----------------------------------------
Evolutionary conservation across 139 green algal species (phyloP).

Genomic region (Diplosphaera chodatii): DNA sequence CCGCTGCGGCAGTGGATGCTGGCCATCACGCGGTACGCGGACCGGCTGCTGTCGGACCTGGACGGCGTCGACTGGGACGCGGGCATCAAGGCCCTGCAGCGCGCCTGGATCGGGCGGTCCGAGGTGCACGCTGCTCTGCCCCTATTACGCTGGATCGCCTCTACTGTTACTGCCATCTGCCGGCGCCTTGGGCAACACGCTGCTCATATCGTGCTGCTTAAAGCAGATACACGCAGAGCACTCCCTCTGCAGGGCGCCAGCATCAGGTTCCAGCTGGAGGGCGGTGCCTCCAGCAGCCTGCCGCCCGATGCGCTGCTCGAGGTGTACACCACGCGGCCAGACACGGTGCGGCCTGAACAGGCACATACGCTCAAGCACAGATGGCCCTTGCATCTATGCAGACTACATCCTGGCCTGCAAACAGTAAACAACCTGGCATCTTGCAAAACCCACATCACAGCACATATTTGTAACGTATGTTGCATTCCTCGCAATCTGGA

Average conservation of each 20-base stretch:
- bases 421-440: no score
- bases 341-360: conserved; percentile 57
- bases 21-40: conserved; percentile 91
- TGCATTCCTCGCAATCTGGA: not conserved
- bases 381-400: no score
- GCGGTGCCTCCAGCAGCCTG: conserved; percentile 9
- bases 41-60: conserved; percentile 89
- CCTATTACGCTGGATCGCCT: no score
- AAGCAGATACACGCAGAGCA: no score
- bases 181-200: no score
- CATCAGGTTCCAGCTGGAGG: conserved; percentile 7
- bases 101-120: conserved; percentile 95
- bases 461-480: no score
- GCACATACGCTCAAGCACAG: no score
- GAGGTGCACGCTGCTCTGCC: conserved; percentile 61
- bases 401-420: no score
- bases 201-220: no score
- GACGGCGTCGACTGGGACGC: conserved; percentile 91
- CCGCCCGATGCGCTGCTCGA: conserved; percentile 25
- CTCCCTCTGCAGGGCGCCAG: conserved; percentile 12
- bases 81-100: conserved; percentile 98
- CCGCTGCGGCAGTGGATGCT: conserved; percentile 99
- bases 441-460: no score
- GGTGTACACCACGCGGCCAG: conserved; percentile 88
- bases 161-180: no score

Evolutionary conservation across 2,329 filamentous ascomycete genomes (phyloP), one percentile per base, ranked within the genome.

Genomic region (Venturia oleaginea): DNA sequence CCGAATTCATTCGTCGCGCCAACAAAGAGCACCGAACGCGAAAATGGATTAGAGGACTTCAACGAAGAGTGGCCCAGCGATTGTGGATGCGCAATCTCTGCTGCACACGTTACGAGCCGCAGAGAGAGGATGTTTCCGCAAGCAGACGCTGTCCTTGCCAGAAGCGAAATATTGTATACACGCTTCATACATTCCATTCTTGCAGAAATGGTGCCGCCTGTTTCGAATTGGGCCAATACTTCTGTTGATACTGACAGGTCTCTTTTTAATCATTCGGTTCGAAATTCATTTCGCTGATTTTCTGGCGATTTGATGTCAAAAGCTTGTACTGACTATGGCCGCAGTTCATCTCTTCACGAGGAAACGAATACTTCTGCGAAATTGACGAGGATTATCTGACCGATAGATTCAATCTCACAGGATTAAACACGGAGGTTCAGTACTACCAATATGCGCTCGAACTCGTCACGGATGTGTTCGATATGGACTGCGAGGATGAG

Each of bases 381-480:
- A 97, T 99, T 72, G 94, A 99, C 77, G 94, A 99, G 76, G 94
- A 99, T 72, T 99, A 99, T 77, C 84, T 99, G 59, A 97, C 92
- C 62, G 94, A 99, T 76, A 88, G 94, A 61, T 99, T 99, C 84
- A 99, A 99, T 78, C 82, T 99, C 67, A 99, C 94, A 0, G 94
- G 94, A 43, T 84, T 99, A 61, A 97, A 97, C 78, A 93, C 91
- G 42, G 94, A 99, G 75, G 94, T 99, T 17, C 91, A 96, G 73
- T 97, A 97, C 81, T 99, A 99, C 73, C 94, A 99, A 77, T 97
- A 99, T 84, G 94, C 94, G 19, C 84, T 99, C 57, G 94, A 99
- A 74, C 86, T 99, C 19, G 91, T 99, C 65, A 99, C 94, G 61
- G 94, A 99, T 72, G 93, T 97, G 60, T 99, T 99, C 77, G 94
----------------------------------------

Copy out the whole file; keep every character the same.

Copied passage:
Evolutionary conservation across 139 green algal species (phyloP).

Genomic region (Diplosphaera chodatii): DNA sequence CCGCTGCGGCAGTGGATGCTGGCCATCACGCGGTACGCGGACCGGCTGCTGTCGGACCTGGACGGCGTCGACTGGGACGCGGGCATCAAGGCCCTGCAGCGCGCCTGGATCGGGCGGTCCGAGGTGCACGCTGCTCTGCCCCTATTACGCTGGATCGCCTCTACTGTTACTGCCATCTGCCGGCGCCTTGGGCAACACGCTGCTCATATCGTGCTGCTTAAAGCAGATACACGCAGAGCACTCCCTCTGCAGGGCGCCAGCATCAGGTTCCAGCTGGAGGGCGGTGCCTCCAGCAGCCTGCCGCCCGATGCGCTGCTCGAGGTGTACACCACGCGGCCAGACACGGTGCGGCCTGAACAGGCACATACGCTCAAGCACAGATGGCCCTTGCATCTATGCAGACTACATCCTGGCCTGCAAACAGTAAACAACCTGGCATCTTGCAAAACCCACATCACAGCACATATTTGTAACGTATGTTGCATTCCTCGCAATCTGGA

Average conservation of each 20-base stretch:
- bases 421-440: no score
- bases 341-360: conserved; percentile 57
- bases 21-40: conserved; percentile 91
- TGCATTCCTCGCAATCTGGA: not conserved
- bases 381-400: no score
- GCGGTGCCTCCAGCAGCCTG: conserved; percentile 9
- bases 41-60: conserved; percentile 89
- CCTATTACGCTGGATCGCCT: no score
- AAGCAGATACACGCAGAGCA: no score
- bases 181-200: no score
- CATCAGGTTCCAGCTGGAGG: conserved; percentile 7
- bases 101-120: conserved; percentile 95
- bases 461-480: no score
- GCACATACGCTCAAGCACAG: no score
- GAGGTGCACGCTGCTCTGCC: conserved; percentile 61
- bases 401-420: no score
- bases 201-220: no score
- GACGGCGTCGACTGGGACGC: conserved; percentile 91
- CCGCCCGATGCGCTGCTCGA: conserved; percentile 25
- CTCCCTCTGCAGGGCGCCAG: conserved; percentile 12
- bases 81-100: conserved; percentile 98
- CCGCTGCGGCAGTGGATGCT: conserved; percentile 99
- bases 441-460: no score
- GGTGTACACCACGCGGCCAG: conserved; percentile 88
- bases 161-180: no score

Evolutionary conservation across 2,329 filamentous ascomycete genomes (phyloP), one percentile per base, ranked within the genome.

Genomic region (Venturia oleaginea): DNA sequence CCGAATTCATTCGTCGCGCCAACAAAGAGCACCGAACGCGAAAATGGATTAGAGGACTTCAACGAAGAGTGGCCCAGCGATTGTGGATGCGCAATCTCTGCTGCACACGTTACGAGCCGCAGAGAGAGGATGTTTCCGCAAGCAGACGCTGTCCTTGCCAGAAGCGAAATATTGTATACACGCTTCATACATTCCATTCTTGCAGAAATGGTGCCGCCTGTTTCGAATTGGGCCAATACTTCTGTTGATACTGACAGGTCTCTTTTTAATCATTCGGTTCGAAATTCATTTCGCTGATTTTCTGGCGATTTGATGTCAAAAGCTTGTACTGACTATGGCCGCAGTTCATCTCTTCACGAGGAAACGAATACTTCTGCGAAATTGACGAGGATTATCTGACCGATAGATTCAATCTCACAGGATTAAACACGGAGGTTCAGTACTACCAATATGCGCTCGAACTCGTCACGGATGTGTTCGATATGGACTGCGAGGATGAG

Each of bases 381-480:
- A 97, T 99, T 72, G 94, A 99, C 77, G 94, A 99, G 76, G 94
- A 99, T 72, T 99, A 99, T 77, C 84, T 99, G 59, A 97, C 92
- C 62, G 94, A 99, T 76, A 88, G 94, A 61, T 99, T 99, C 84
- A 99, A 99, T 78, C 82, T 99, C 67, A 99, C 94, A 0, G 94
- G 94, A 43, T 84, T 99, A 61, A 97, A 97, C 78, A 93, C 91
- G 42, G 94, A 99, G 75, G 94, T 99, T 17, C 91, A 96, G 73
- T 97, A 97, C 81, T 99, A 99, C 73, C 94, A 99, A 77, T 97
- A 99, T 84, G 94, C 94, G 19, C 84, T 99, C 57, G 94, A 99
- A 74, C 86, T 99, C 19, G 91, T 99, C 65, A 99, C 94, G 61
- G 94, A 99, T 72, G 93, T 97, G 60, T 99, T 99, C 77, G 94